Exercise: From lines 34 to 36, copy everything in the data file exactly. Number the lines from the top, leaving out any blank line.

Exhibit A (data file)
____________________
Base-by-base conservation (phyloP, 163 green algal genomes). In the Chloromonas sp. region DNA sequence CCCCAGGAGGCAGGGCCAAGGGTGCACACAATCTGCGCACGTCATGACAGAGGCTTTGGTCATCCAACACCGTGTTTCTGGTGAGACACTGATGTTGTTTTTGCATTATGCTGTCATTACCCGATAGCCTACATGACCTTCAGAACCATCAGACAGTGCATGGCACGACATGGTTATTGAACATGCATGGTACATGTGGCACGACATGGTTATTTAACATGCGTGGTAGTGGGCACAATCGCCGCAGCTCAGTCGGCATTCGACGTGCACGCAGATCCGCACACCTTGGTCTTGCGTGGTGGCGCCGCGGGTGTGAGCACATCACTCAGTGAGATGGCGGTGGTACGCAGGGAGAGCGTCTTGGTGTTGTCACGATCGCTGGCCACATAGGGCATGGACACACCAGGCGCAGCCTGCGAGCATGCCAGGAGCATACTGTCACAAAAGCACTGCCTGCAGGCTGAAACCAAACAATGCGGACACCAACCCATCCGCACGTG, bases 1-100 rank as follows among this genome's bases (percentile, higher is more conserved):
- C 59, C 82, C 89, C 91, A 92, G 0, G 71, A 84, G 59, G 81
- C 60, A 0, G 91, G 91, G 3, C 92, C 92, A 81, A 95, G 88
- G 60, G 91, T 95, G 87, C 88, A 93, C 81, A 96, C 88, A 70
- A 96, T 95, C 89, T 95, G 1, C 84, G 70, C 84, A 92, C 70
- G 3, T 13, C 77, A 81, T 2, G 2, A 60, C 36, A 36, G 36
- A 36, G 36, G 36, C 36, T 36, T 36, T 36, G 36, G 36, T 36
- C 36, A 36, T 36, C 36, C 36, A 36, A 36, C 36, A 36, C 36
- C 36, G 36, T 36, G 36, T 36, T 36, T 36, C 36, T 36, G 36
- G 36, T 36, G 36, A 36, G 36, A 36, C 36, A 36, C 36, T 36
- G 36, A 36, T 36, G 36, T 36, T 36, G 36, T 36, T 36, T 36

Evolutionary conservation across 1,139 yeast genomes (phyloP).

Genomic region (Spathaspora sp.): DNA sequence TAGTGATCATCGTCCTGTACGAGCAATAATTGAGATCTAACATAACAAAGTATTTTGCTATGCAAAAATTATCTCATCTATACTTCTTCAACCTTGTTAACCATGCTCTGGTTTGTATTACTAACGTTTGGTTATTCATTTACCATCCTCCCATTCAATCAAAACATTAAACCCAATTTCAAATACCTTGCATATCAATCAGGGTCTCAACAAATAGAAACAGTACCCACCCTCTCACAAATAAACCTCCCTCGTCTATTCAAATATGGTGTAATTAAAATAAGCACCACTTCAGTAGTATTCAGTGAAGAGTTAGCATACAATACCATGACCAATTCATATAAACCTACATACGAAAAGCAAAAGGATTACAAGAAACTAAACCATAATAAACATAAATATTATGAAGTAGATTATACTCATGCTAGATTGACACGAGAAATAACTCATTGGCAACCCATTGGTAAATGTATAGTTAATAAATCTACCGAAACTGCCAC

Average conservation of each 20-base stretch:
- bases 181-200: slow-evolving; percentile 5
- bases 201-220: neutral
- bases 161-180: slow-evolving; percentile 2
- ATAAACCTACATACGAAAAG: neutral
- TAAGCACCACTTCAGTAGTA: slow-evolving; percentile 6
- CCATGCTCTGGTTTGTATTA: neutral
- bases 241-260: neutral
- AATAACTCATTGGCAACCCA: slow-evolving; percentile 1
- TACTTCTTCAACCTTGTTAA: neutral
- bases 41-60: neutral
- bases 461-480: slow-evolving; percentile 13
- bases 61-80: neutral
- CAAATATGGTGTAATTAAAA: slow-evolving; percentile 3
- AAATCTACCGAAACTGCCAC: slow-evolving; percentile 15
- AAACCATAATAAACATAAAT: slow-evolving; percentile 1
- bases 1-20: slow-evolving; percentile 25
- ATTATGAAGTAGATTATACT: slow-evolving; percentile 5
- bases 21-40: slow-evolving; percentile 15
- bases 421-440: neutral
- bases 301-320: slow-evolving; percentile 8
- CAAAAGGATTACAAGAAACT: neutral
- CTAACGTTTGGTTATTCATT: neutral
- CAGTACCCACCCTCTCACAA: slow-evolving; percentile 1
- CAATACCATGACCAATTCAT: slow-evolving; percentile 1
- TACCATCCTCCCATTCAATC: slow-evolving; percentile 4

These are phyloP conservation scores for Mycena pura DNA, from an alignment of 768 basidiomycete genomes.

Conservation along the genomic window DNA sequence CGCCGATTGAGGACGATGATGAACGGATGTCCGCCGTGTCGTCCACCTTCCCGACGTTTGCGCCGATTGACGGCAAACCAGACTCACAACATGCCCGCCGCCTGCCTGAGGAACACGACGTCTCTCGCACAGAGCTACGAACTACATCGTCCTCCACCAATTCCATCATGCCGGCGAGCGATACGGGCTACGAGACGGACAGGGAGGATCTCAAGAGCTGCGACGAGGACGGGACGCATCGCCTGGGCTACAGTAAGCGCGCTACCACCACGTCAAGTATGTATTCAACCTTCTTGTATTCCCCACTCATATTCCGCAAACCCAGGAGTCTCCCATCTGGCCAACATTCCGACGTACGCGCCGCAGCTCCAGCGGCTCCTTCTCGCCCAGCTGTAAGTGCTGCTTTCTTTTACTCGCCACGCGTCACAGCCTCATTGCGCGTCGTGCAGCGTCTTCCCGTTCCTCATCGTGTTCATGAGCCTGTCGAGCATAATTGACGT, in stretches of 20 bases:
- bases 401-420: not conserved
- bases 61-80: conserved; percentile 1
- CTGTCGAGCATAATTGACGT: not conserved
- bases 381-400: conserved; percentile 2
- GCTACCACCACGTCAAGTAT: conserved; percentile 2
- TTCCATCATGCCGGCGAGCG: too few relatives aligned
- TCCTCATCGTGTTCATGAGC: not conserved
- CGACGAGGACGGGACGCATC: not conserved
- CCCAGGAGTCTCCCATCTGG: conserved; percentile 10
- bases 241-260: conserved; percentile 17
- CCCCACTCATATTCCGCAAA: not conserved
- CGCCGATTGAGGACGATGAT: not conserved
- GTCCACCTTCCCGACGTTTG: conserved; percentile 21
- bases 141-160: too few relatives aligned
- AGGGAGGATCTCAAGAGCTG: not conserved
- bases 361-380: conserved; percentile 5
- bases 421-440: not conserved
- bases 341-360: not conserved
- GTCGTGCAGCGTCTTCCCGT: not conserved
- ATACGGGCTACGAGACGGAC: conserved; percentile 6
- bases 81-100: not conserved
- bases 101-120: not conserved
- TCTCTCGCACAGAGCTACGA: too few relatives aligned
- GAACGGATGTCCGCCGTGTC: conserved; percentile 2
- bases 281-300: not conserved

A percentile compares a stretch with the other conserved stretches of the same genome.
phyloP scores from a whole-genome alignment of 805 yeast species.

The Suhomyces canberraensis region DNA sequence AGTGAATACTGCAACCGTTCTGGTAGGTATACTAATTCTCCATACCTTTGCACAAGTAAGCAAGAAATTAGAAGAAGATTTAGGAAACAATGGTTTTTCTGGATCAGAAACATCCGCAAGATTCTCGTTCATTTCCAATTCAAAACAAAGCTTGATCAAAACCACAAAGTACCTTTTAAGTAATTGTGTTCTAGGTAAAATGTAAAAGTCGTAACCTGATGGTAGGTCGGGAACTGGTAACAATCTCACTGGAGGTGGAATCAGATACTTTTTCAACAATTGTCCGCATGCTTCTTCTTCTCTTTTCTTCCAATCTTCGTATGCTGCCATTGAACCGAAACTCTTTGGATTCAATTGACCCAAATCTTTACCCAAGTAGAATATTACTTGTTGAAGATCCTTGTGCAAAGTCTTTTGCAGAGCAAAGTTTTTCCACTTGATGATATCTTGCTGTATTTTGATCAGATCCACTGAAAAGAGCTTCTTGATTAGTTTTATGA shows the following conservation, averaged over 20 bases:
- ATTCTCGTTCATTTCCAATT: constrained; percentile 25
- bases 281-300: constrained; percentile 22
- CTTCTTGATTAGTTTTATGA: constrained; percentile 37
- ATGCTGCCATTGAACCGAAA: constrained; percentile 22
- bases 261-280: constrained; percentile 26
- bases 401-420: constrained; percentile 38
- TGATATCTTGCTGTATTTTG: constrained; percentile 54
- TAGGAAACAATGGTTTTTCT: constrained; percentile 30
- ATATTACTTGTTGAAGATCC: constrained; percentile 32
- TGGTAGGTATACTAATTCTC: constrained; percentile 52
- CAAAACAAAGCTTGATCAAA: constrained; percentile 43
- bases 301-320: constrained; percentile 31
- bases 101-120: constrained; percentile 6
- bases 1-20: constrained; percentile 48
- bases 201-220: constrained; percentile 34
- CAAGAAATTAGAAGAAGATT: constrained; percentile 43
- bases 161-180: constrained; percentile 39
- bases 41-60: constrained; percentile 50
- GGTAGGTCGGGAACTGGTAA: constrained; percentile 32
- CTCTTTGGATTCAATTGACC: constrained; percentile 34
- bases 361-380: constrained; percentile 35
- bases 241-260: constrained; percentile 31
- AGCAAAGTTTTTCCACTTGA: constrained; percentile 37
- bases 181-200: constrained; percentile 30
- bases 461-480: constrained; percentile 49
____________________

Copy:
- bases 301-320: slow-evolving; percentile 8
- CAAAAGGATTACAAGAAACT: neutral
- CTAACGTTTGGTTATTCATT: neutral